Today I'm 27. What Have I Learned?
Here are things I have realized that I hope can help those younger than me and older than me. This is the realist list I'll ever produce on here with my experience, my MBA, my investment experience, and my money experiences all before I turned 27 today:
1) My biggest mistake so far can be summed up in 2 simple words. No not "Motley Fool" lol. But instead the words "Financial Advisor". Having one taught me a few things I will never forget for as long as I live. First, no one cares about your money more than you do. Don't believe the hype. Don't believe some stranger that you pay monthly in commissions and fees for cares anything about you or your money. I started off with one of these several years ago and it lasted 18 months until I started to see things clearly. I wound up losing thousands from this mistake. But I always say Fail Fast Succeed Sooner. I feel sorry for the 40+ year olds that use these guys and get suckered in losing so much more money than I did.
2) If you are going to gamble, then gamble with money you don't need or don't plan on using for investment opportunities. Playing poker is not an investment. That is all I will have to say about that. ESPN loves to show the world all these guys with smiles on their faces and winning millions of dollars. These guys represent less than 1% of all poker players. They never show the other 99% that have lost thousands or more and some their entire savings on playing poker.
3) Invest early. This should be #1 but I thought of it as #3. Let me repeat this, INVEST EARLY. This is something I wish I had done when I first started working. I knew a lot about a few companies and a few sectors when I started working at 16. This was 11 years ago. I knew about GOOG when Webcrawler was one of the top search engines. I was around on the first iPod. I was around when companies like MCD were in a downfall. I could of bought GOOG at $100/share. My first summer I made about $3000. I could of turned that $3000 into a $18000 or more just on that one stock. This is just one example and clearly not the best. Luckily I started investing seriously in my 20's and have never regretted it since.
4) Don't take advice of the majority. More often than not, you would be better off following your own advice and your own instincts. Me investing in BAC when it was $3/share when Cramer and every other 'expert' was talking about nationalization was one of my best decisions the past 3 years. Wish I would of invested in SIRI at $0.05/share but that was a lot more risky and I could have done the same with GM and lost it all.
5) Don't listen to your parents if they are not millionaires by now. This is real. Also don't try to change their way of thinking. Doing so is like creating a new reality for them. For people that have been taught to work, make money, work more, make money will not understand the power of investing. They will never understand the idea of having their money work for them - something that is as beyond them as reading is to a dog.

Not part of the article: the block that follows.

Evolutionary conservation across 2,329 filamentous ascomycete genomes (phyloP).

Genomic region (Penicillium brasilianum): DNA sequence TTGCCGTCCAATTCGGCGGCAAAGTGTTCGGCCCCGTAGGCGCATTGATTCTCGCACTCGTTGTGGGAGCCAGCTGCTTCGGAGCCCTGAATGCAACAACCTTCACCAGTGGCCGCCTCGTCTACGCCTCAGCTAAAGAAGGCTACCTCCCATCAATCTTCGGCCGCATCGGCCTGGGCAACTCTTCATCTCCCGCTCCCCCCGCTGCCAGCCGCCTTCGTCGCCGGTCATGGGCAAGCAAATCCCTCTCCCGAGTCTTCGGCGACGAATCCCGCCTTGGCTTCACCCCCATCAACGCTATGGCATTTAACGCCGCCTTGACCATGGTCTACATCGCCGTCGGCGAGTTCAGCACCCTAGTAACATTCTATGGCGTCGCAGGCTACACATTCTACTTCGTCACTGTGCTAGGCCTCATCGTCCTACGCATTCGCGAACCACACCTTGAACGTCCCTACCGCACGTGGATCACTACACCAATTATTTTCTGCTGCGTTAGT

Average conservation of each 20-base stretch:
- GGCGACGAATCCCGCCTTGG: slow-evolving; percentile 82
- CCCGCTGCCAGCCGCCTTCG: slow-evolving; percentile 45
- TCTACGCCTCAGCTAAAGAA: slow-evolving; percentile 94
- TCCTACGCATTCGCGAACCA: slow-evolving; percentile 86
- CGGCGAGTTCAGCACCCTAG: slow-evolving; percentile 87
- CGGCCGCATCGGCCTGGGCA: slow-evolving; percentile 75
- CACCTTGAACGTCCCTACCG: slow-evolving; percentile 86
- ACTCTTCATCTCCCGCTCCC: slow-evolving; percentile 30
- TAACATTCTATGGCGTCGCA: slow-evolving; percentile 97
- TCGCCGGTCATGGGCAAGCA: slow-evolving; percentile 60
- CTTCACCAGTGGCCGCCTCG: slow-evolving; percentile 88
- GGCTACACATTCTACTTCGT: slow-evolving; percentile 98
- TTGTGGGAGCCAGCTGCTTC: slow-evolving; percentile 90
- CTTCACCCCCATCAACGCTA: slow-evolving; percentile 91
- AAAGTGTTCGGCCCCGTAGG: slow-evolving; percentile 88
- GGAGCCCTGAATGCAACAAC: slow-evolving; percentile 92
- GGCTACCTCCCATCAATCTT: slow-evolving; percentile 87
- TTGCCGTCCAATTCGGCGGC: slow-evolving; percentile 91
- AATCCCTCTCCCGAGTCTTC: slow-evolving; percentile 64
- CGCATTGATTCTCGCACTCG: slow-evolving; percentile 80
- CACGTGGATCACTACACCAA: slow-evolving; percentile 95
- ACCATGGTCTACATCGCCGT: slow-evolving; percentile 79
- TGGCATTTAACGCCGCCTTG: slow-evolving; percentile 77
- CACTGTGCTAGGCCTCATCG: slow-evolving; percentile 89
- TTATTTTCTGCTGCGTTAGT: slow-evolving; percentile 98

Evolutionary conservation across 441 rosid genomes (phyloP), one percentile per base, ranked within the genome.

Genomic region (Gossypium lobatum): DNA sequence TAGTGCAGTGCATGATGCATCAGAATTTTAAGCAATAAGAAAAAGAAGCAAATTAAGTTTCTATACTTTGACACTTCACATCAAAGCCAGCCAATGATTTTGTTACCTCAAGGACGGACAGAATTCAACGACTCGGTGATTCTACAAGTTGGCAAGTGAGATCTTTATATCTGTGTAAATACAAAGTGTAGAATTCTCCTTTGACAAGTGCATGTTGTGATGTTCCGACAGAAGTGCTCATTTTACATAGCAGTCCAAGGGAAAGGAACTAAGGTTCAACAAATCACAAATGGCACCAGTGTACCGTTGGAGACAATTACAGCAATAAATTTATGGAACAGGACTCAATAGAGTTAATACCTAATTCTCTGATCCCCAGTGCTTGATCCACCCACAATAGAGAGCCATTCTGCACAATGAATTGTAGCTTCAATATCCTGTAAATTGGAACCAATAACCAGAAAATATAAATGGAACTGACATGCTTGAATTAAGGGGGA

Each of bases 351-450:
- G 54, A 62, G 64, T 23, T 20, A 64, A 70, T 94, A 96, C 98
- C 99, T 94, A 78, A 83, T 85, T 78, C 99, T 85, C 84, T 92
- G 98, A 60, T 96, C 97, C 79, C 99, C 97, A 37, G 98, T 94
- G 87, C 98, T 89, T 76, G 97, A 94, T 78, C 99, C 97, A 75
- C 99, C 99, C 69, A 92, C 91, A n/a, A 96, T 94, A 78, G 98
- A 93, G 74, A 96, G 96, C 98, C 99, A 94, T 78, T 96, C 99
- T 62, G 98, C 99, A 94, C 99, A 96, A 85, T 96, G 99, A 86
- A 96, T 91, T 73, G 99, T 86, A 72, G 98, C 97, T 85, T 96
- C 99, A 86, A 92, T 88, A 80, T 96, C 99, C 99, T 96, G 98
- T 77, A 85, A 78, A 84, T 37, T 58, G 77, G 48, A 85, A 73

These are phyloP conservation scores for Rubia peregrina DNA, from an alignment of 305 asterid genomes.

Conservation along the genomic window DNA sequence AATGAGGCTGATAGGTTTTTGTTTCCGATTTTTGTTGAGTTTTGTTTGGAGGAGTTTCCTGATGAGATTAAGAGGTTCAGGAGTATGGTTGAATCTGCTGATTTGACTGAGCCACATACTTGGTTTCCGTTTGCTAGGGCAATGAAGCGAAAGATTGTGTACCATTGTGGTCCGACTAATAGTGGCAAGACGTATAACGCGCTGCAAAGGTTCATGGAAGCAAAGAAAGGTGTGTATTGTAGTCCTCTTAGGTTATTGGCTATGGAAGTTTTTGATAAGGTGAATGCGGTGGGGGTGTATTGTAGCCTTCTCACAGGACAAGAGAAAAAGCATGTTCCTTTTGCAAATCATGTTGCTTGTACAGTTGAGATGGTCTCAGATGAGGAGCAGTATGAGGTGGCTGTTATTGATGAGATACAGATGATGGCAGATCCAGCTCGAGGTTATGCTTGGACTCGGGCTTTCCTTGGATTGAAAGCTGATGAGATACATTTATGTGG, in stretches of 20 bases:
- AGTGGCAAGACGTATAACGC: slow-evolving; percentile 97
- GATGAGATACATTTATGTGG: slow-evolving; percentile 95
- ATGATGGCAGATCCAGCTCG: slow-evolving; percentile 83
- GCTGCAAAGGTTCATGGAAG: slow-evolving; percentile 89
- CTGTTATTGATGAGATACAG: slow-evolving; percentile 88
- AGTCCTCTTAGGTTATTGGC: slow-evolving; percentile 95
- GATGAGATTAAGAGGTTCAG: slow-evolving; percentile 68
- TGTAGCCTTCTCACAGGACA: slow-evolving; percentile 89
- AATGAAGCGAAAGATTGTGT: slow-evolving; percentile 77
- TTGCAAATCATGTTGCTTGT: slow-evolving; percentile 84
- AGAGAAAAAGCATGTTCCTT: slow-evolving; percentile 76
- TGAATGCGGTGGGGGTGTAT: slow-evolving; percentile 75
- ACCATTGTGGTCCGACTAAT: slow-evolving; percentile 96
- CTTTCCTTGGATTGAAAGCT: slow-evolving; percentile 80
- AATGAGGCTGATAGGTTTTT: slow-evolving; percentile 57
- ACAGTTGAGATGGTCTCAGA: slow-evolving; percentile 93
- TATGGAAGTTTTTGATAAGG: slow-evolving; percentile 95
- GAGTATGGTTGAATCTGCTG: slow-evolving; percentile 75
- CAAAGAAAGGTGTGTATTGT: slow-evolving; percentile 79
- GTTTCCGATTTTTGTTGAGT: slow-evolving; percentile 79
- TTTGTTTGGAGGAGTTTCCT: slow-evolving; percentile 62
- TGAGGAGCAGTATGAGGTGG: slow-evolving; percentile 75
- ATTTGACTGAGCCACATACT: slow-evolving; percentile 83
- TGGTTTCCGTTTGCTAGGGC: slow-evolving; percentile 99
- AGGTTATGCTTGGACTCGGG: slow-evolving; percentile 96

6) If you want to work until you die, then don't bother investing. If you aren't putting 100% in investing, then you are most likely wasting your time. You are bound to get lazy. I love investing. It is something I always wanted to do. It feels natural to me. The entire idea of making money work for me is a lot more attractive than me working for money.
7) Look at macroeconomic trends. Look around in your neighborhood. Base stock decisions on things you know. You will come off a lot better in the long run. If xyz store is closing and you see it about to close in other places, then odds are is that its stock (if there is one) won't be doing so great in the near future. Obviously if it is downsizing, there are exceptions.
8) Pay attention to industries that reveal trends and upcoming designs and products. If I had invested in the 90's when Sony was 2 years away from releasing its first Playstation model, I'd have a lot more money. I had the magazines. I had the tips. I was a gamer afterall. I knew about Playstation 2 years before it was released. Sony's stock SNE went from the teens in the early 90's, to $30+ after the release in 1995, and then went up to $130/share by 2000. At this point SNE was creating both consoles, peripherals, and new systems like PS2.
9) Don't get emotional on stocks. If a stock you really think is going to do great but just isn't, and most likely won't, don't keep it and keep averaging down. Find out why it is dropping. Find out what its future is like. It is better to take a small loss than to lose everything.
10) Dividends. 1 word, and one of my favorite. The power of math, reinvesting, and solid dividend stocks 6%+ will snowball at some point and you will see that math+time = lots and lots of money.